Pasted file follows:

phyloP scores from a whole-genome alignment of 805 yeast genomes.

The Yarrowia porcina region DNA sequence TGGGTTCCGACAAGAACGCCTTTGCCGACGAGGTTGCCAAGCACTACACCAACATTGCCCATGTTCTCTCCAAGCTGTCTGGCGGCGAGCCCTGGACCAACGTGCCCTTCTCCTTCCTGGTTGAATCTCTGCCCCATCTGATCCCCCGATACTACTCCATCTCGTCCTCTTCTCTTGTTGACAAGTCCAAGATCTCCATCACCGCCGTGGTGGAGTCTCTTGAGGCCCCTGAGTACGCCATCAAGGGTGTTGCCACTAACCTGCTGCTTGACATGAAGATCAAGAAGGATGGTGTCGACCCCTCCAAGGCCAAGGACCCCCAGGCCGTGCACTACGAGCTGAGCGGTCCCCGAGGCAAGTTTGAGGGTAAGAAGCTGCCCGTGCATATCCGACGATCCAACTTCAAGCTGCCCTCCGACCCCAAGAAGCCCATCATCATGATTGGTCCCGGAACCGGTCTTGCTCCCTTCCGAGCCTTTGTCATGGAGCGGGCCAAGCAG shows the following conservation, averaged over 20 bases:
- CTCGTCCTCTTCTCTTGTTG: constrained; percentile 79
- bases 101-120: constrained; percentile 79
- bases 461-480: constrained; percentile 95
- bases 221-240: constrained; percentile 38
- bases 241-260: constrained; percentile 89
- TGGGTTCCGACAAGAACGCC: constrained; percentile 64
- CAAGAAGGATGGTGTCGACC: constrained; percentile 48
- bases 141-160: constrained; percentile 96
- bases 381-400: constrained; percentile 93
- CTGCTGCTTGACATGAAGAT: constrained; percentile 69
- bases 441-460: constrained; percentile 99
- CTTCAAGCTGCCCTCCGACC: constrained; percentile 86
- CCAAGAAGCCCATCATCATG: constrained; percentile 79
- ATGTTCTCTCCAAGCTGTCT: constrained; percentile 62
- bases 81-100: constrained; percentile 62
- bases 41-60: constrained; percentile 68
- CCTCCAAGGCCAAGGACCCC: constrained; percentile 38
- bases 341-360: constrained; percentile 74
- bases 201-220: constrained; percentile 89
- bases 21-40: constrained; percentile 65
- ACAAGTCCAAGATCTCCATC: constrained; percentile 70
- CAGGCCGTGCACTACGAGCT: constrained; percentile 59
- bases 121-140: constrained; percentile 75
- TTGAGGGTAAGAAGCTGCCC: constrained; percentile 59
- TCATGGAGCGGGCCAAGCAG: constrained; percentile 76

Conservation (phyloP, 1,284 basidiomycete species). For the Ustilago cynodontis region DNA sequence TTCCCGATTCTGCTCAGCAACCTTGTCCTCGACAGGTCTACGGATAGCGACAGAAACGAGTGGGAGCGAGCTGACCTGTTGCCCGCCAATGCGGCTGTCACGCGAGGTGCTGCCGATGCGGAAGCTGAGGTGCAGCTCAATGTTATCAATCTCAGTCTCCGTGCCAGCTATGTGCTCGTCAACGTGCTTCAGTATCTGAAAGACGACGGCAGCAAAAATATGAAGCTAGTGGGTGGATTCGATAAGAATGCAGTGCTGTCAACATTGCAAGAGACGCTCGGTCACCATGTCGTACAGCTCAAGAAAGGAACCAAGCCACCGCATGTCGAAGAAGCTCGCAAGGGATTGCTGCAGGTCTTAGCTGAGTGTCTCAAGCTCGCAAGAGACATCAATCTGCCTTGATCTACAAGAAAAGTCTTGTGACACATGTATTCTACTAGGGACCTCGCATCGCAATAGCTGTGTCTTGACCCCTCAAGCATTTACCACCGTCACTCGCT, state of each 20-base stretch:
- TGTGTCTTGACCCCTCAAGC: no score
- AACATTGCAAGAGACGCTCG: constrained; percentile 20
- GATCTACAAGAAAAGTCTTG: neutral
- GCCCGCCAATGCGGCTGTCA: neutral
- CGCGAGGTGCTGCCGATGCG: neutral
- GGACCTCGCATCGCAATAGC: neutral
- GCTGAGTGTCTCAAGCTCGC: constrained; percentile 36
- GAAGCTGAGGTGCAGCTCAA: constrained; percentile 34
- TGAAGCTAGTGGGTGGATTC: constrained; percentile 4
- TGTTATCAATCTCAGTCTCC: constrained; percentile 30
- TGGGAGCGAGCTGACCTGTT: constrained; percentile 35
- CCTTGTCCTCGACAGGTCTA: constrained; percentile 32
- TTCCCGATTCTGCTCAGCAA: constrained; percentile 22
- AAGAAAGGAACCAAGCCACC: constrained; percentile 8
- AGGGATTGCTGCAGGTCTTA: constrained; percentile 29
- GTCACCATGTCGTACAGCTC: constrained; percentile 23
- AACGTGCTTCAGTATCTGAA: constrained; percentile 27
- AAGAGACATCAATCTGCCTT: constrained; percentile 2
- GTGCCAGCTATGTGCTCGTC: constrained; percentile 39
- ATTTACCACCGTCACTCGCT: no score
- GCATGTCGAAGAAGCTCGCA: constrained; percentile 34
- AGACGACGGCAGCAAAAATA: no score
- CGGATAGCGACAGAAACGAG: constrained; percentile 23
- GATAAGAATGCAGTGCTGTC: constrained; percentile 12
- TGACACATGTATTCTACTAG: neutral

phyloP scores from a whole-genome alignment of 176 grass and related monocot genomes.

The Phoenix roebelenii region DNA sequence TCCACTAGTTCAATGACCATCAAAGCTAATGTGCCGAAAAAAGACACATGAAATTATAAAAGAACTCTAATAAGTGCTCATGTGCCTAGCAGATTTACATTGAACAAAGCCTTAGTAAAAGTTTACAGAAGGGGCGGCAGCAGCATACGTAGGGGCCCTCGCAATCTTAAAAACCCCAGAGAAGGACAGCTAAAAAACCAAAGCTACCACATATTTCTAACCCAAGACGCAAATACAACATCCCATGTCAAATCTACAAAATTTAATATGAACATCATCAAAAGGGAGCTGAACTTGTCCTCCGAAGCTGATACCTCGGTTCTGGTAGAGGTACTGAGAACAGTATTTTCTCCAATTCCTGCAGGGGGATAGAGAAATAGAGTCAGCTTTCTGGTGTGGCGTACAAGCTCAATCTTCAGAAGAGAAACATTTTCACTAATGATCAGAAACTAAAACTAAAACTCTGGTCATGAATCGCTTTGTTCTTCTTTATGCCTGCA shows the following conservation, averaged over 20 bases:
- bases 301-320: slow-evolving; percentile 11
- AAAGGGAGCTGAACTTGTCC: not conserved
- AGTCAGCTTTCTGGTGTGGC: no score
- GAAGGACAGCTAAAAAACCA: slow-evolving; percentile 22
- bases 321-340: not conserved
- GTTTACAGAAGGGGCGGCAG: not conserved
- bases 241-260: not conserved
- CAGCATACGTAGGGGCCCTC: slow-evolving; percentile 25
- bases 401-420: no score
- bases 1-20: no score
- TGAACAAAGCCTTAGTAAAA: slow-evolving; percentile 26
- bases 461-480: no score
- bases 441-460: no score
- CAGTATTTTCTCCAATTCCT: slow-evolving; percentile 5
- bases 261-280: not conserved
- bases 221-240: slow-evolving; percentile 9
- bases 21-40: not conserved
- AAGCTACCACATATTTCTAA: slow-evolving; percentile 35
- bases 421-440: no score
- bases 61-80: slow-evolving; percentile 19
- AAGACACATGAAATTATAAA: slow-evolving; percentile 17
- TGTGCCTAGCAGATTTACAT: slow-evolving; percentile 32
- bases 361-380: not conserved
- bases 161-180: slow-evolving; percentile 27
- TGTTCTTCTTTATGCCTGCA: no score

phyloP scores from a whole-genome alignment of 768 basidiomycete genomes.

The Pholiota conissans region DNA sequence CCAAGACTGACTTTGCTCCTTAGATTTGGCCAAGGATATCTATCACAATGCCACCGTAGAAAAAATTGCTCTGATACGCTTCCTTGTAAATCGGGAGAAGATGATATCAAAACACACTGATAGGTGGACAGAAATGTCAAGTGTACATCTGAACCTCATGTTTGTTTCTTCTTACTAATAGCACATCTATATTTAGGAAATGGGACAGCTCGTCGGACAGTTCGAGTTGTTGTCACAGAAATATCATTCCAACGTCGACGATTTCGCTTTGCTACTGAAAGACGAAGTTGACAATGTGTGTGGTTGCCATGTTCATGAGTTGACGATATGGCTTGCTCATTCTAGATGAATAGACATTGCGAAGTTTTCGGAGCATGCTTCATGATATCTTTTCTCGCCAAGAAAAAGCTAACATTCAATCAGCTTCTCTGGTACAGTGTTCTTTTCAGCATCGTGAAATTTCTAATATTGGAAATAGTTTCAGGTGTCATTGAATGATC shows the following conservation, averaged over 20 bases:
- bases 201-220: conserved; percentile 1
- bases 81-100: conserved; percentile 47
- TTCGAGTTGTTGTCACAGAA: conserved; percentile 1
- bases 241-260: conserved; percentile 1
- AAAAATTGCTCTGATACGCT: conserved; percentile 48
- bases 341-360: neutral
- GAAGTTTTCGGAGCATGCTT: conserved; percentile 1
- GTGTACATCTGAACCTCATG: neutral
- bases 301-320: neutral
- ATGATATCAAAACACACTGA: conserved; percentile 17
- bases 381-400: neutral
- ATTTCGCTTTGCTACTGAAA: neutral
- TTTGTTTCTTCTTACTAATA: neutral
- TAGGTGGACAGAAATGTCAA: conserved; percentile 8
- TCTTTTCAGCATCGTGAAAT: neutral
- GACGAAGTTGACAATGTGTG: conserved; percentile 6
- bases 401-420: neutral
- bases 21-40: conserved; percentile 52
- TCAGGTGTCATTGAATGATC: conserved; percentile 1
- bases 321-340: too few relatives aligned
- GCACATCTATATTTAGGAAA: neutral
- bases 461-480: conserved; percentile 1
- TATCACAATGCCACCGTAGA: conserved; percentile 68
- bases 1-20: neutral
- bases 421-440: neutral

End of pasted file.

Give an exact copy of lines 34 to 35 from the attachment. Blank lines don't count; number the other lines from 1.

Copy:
- GGACCTCGCATCGCAATAGC: neutral
- GCTGAGTGTCTCAAGCTCGC: constrained; percentile 36